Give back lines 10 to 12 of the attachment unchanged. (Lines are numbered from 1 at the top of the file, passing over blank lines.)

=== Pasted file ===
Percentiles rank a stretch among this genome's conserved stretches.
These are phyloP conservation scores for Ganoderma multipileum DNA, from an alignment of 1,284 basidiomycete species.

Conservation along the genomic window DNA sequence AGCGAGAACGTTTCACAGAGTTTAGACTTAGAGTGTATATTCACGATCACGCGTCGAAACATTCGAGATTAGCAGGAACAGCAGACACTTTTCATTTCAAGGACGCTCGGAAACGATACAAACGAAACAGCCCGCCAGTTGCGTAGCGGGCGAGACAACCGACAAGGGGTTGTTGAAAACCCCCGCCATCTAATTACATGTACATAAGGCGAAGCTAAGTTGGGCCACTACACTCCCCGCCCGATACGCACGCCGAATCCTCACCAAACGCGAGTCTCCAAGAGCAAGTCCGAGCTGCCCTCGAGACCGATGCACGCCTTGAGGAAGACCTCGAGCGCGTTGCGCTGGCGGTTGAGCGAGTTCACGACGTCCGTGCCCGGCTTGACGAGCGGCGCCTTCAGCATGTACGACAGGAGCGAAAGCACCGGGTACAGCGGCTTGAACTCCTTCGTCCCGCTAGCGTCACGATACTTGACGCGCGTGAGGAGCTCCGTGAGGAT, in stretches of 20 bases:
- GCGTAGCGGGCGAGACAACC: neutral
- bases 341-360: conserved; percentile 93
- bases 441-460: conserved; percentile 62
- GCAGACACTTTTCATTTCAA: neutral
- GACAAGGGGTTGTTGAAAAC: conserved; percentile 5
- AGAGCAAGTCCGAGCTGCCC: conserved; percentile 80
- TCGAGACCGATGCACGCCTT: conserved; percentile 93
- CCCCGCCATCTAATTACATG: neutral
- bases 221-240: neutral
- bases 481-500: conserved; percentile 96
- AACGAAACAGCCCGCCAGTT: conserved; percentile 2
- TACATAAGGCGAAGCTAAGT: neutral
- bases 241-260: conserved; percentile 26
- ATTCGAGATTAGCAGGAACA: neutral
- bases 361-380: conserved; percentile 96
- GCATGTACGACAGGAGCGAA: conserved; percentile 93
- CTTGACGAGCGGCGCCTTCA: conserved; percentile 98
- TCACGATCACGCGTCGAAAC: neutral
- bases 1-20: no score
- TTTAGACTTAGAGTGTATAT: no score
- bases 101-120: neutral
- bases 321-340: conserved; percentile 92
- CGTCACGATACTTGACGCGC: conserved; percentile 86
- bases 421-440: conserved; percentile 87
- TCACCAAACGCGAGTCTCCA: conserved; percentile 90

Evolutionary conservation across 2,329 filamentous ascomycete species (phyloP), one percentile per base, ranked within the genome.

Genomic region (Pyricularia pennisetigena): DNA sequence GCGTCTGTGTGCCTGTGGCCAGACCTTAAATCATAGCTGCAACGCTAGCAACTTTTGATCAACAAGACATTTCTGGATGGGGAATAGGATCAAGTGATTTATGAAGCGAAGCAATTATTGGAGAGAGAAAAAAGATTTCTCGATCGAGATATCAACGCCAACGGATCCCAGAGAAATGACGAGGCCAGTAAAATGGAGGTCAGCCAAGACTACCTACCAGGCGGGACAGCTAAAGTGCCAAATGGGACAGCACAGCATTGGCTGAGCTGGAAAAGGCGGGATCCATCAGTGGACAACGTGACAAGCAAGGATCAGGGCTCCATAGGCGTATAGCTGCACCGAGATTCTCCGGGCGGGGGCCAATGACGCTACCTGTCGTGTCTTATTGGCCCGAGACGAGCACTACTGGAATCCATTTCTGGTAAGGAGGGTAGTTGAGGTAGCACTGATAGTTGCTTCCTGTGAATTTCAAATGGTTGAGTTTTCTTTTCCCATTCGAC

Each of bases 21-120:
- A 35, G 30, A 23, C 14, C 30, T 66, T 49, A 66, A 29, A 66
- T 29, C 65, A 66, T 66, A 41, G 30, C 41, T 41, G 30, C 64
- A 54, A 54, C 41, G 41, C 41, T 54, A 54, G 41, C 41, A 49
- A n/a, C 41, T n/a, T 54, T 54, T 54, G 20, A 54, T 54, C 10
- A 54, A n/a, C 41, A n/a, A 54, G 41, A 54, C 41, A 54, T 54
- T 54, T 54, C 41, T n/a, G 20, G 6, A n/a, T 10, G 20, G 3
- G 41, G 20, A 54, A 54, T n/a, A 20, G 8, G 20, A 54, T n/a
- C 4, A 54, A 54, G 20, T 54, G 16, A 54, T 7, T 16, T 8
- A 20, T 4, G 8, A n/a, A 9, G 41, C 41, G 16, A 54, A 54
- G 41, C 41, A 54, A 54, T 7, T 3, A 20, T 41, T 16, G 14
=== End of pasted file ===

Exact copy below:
- TCGAGACCGATGCACGCCTT: conserved; percentile 93
- CCCCGCCATCTAATTACATG: neutral
- bases 221-240: neutral